Doors will open at 9:30pm. Tickets will be $10 at the door.
The talented 27-year-old, GABRIEL KELLEY, raised most of the funds for his debut album with a Kickstarter campaign, but his manner of conducting his life and music runs deeper. The saga of how IT DON’T COME EASY came to be is one of steadfast determination and self-sufficiency and a commitment to doing the right thing—often against challenging odds. And, as Kelley himself notes, there’s a corollary: Even when the creative process isn’t a walk in the park, it’s worth the effort when the work is honest.
And it is. IT DON’T COME EASY is an uncompromising and heartfelt debut that, if it requires a category, would fit comfortably under “singer-songwriter.” In the best sense of that tradition, it doesn’t trifle with extraneous anythings: no wasted lines or unnecessary instrumental flourishes, just a communal effort from Kelley and his fellow musicians to, as he puts it, “serve the songs.”
The album was a long time coming—Kelley reckons “I waited six years to make my first album”—largely because its ten songs express a pretty expansive range of life experience. That includes a rural, working-class boyhood in Georgia, a total immersion living-abroad adolescence and an early adulthood spent—and subsequently walked away from—as a professional songwriter on Nashville’s Music Row.
“The first music I remember,” says the affable Kelley, “is what my folks played at home: Neil Young, John Prine, Cat Stevens, even early Santana and Leon Russell. I soaked all that up. And my folks were members of a community about 20 miles north of Athens, where people played old-time, pre-bluegrass music. I learned to play guitar at these pickings, in a big circle around a fire.” (The man who taught Kelley to play, Pat Shields, wrote the powerful lament “These Old Green Hills” on IT DON’T COME EASY.)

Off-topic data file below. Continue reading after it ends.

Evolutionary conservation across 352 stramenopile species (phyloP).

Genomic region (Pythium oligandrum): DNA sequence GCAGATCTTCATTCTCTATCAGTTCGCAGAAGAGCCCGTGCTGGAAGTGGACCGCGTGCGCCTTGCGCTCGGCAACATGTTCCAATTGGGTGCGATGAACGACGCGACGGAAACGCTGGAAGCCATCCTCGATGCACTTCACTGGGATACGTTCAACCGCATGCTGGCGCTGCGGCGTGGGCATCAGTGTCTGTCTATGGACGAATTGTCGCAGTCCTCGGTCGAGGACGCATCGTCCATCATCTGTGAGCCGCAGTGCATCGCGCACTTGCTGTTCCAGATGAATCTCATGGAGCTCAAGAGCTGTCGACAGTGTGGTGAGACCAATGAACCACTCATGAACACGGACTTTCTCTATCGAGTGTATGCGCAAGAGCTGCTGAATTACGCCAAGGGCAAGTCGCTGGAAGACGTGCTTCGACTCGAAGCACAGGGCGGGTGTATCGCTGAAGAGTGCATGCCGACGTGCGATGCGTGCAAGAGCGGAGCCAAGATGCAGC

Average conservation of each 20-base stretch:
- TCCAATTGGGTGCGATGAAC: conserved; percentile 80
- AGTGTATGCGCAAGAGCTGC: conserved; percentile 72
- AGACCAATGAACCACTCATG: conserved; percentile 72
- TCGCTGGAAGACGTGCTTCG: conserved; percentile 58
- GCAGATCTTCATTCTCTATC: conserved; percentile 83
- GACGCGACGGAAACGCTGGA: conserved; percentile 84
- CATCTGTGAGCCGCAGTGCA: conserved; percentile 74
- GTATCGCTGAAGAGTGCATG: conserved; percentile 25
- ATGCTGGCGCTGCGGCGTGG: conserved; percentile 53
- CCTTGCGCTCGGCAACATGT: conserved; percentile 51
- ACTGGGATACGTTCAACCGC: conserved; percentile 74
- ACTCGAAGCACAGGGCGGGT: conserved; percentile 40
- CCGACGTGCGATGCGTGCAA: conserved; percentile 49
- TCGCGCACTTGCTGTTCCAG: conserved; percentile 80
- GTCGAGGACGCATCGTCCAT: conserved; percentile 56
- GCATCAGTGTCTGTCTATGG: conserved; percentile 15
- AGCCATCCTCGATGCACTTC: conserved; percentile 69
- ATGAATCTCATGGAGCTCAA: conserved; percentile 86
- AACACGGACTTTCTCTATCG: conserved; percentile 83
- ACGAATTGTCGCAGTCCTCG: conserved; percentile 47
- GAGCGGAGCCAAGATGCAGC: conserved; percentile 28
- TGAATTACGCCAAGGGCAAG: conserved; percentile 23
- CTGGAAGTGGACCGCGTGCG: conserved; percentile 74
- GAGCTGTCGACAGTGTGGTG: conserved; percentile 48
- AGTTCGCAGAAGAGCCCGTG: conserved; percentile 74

Woodshedding, Kelley began, as he says, “digging in”: writing, refining and shaping songs from the considerable experience he’d amassed in his 20-something years. And, miraculously, the musicians who would help him put it all into the grooves came forward, three generations of them. They include engineer/producer Neal Cappellino, whose credits include a Grammy® for engineering on Alison Krauss’ 2011 album Paper Airplane and work with Joan Osborne and Del McCoury; legendary Memphis picker Reggie Young (Elvis, Dusty Springfield); background vocalist Bekka Bramlett (Joe Cocker, Fleetwood Mac); Brad Pemberton (The Cardinals, Brendan Benson); Jon Graboff (The Cardinals, Noel Gallagher); Dave Jacques (John Prine, Emmylou Harris) and fellow recording artist Gabe Dixon (Paul McCartney, Supertramp). Kelley supplies guitar and harmonica.
IT DON’T COME EASY has now arrived, and it’s an authentic representation—and the logical culmination—of what Gabriel Kelley set out to do, on his own terms. Its organic feel proceeds directly from the autobiographical nature of the songs that comprise it and from Kelley and Cappellino’s observation that “There’s no point in writing or recording unless you mean what you’re saying.” Kelley’s close-to-the-land Georgia background and affinity for telling it like it is, simply and directly, inform both the music and sentiments throughout, especially on tunes like “See Ya Comin’” and “Goodbye Jesse.” The songs are all Kelley’s, with the sole exception of “These Old Green Hills”: “I was home a couple of years ago,” he says, “and Pat [Shields] played it for me, and I said, ‘I’m gonna put that on the record.’ I never did anyone else’s song before, but I did that as kind of a tribute to Pat, because of his influence on me.”
Like its dramatic cover (by award-winning designer Buddy Jackson), the album reflects hard work and time well spent. “The whole idea of that one guy plowing that big-ass field,” says Kelley, “is about energy and intention and focus. The field is so open, and it’s actually yielding something, and there’s all this sense of possibility…”
FOREIGN FIELDS is an electronic folk group that hails from the wintry plains of Wisconsin. New Years day of last year they met in their hometown, in an abandoned office building, to begin work on their first full length LP "Anywhere But Where I Am". Having no set plan or guide, the album grew naturally as they left their lives in Chicago for hot summer days, skipping stones in the rivers of Tennessee.
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